The third pillar relates to private consumers and savings in heating and cooling. In addition to national campaigns to raise public awareness, the EU Commission is calling for a compulsory reduction in gas consumption in public buildings. A targeted reduction in heating and cooling capacity in commercial centers and offices is also conceivable. In addition, the member states are to set new temperature and hourly threshold values for heating with gas in households. However, the authority left it open how high these should be.

A draft of the plan also stipulated that public buildings, offices and commercial buildings should be heated to a maximum of 19 degrees and cooled down to no less than 25 degrees with air conditioning. These specifications are no longer included in the proposals now presented.

Timmermans emphasized that citizens can also take part in the efforts of their own accord. "Do we have to set the air conditioning to 20 degrees?" Setting them a little higher may mean less comfort. At the same time, however, it could help to significantly reduce gas consumption. "If we act now, we can decide how we act and keep our destiny in our own hands," said the Vice-President of the Commission.

Rules for possible switch-off order?

In the worst case that individual customers have to cut gas or have to switch off completely, the EU Commission wants to provide governments with guidelines for prioritizing sectors. She wasn't more specific today. According to the earlier draft, states should decide in advance the order in which they would force the industry to shut down in the event of a supply shortage.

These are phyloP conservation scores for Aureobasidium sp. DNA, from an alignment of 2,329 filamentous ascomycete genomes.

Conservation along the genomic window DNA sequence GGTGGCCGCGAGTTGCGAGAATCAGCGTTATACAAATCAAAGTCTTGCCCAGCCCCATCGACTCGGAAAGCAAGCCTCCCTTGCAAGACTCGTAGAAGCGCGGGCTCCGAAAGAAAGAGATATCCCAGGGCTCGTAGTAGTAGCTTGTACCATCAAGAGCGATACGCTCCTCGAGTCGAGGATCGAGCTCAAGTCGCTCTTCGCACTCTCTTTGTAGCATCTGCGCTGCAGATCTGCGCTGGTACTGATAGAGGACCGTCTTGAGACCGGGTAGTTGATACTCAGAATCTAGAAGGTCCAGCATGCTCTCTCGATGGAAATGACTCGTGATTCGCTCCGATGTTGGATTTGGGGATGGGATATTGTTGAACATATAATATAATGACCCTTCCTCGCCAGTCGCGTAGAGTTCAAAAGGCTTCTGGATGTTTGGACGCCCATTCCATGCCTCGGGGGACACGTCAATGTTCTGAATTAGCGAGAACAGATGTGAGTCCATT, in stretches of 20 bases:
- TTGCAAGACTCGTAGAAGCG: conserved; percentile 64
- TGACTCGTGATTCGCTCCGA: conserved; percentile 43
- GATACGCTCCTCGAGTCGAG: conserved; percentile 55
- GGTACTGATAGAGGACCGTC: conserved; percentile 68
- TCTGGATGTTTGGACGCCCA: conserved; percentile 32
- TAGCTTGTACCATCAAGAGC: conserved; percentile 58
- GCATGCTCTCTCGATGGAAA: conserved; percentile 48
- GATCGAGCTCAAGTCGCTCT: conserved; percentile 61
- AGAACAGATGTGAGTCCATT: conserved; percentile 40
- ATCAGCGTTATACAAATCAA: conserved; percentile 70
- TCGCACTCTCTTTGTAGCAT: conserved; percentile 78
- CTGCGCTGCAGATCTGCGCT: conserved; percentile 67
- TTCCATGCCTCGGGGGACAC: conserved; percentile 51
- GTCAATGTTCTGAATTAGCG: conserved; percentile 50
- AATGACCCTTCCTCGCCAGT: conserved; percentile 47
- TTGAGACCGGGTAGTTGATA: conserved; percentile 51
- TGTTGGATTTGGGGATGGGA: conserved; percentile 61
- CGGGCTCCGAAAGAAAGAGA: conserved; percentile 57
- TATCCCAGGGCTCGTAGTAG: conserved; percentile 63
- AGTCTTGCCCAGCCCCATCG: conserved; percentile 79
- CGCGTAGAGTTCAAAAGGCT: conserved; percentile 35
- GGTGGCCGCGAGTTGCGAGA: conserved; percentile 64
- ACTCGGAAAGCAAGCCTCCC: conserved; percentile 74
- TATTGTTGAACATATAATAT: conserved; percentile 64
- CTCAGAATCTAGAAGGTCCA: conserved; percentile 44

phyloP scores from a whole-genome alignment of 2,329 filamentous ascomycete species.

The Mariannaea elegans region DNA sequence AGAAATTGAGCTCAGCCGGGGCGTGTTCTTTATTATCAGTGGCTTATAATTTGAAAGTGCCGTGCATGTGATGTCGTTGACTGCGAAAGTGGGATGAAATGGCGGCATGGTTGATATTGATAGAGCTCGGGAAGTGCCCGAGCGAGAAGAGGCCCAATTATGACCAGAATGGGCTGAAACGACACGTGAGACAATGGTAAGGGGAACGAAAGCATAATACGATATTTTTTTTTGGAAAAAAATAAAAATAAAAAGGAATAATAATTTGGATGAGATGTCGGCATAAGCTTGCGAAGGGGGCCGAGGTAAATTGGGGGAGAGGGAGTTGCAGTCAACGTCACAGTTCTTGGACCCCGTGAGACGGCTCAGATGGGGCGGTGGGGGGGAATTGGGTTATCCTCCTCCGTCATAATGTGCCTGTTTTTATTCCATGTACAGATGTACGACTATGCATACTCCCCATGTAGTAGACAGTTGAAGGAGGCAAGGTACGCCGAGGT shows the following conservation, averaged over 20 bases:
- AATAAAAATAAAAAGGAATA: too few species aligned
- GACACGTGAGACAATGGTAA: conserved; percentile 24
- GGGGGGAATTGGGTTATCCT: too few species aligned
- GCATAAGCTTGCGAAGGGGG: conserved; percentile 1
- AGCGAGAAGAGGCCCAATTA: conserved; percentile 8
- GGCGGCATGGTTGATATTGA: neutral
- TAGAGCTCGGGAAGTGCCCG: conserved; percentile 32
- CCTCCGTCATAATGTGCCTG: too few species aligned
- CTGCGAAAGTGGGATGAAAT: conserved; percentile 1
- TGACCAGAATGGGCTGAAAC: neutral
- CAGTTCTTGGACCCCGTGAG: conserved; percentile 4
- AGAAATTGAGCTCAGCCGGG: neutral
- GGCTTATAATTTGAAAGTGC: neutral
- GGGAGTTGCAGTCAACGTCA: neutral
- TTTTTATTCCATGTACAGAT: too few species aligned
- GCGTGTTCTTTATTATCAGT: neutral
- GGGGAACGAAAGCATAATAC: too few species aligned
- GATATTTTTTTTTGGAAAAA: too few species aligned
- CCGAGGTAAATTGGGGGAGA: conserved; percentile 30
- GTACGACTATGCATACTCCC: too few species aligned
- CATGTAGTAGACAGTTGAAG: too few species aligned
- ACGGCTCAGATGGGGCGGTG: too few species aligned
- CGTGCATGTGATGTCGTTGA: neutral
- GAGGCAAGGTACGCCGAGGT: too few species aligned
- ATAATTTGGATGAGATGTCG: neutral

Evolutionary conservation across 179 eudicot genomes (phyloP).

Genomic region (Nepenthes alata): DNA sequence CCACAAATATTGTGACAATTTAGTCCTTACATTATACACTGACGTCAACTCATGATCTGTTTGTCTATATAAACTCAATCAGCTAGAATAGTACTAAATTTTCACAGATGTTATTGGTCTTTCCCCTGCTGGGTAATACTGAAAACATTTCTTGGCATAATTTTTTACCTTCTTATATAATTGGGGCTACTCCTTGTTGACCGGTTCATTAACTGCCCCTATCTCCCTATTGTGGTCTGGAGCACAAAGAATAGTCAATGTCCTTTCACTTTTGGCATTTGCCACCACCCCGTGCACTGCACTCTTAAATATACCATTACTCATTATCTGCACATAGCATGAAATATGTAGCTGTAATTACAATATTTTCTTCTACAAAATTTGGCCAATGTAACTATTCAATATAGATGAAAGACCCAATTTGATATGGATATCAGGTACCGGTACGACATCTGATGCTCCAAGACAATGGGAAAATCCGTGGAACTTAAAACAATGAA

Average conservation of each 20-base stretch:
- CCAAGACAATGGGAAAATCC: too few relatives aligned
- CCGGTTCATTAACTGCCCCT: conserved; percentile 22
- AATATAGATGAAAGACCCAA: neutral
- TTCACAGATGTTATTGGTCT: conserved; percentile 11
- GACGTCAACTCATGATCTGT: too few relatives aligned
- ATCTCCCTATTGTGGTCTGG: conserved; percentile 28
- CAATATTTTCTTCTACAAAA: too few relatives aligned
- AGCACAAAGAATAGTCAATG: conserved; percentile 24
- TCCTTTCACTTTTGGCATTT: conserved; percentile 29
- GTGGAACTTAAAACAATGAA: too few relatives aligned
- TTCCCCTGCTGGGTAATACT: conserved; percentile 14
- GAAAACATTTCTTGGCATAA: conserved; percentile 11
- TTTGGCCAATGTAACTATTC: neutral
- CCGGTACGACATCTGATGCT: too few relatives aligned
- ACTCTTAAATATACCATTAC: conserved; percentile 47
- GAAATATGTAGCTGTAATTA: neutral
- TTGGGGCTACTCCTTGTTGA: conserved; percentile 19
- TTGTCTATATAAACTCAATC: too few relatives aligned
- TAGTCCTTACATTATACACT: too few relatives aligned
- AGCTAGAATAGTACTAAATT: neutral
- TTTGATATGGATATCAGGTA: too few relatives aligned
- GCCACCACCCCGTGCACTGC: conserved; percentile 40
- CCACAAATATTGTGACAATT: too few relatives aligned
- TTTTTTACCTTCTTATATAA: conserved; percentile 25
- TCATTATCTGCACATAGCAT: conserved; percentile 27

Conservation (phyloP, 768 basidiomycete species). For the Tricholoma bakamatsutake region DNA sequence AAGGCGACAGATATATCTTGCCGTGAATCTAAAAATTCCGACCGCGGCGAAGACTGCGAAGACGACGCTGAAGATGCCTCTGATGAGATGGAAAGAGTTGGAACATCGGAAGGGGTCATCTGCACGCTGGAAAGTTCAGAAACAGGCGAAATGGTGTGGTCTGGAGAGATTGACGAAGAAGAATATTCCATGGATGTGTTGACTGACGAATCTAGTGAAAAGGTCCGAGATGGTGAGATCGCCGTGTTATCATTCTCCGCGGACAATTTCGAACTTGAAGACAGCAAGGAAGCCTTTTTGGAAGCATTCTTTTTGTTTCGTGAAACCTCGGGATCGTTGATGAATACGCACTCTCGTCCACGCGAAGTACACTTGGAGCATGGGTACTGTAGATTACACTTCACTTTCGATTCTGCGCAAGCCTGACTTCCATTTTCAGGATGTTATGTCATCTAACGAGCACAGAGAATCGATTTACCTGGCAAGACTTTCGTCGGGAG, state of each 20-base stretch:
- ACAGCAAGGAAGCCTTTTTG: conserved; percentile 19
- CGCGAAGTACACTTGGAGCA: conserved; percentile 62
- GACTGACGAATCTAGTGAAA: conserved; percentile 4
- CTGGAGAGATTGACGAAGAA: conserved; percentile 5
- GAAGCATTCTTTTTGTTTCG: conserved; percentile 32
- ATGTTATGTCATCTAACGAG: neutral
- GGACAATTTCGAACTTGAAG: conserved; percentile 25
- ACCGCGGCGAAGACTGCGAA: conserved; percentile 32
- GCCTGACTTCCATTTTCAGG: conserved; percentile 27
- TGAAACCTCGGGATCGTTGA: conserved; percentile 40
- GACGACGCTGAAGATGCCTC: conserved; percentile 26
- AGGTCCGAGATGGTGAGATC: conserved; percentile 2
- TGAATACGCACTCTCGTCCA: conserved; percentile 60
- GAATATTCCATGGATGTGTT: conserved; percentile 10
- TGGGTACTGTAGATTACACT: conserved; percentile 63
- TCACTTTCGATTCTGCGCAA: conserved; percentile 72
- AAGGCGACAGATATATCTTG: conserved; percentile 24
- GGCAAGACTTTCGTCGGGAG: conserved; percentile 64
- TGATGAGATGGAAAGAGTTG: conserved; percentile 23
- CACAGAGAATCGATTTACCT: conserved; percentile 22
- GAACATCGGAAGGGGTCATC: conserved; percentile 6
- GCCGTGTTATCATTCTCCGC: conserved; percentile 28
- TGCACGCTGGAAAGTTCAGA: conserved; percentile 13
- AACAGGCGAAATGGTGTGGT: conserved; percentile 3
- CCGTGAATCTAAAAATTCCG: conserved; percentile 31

The order should take into account the importance of a facility and how its closure would affect supply chains. In general, there are already uniform rules in the EU for the event of a gas emergency, which are anchored in the so-called SoS regulation. This regulates, for example, which customers should still be supplied with gas in an emergency. Households and essential social services are given special treatment as "protected consumers".

In the draft for the gas emergency plan, the EU Commission once again emphasized that households are "protected customers" under EU law. This means they would be the last to be affected by gas rationing. However, if electricity production is at risk, countries could put the supply of gas-fired power plants for electricity supply through certain protected consumers, it said.

Vote next Tuesday

In Germany, the Federal Network Agency is already preparing criteria for the case of necessary shutdowns due to a gas shortage – on the basis of the German gas emergency plan. Federal Economics Minister Robert Habeck (Greens) recently made it clear that in the event of a gas shortage, all consumers would have to make contributions to save energy. Exactly how this will be implemented is not yet clear.

However, whether the EU Commission's plan will soon become reality remains to be seen in the coming days. The EU states still have to approve the project. From Friday, diplomats from the EU countries are to discuss the proposal – with the aim that the energy ministers will approve the plans at a special meeting on July 26th.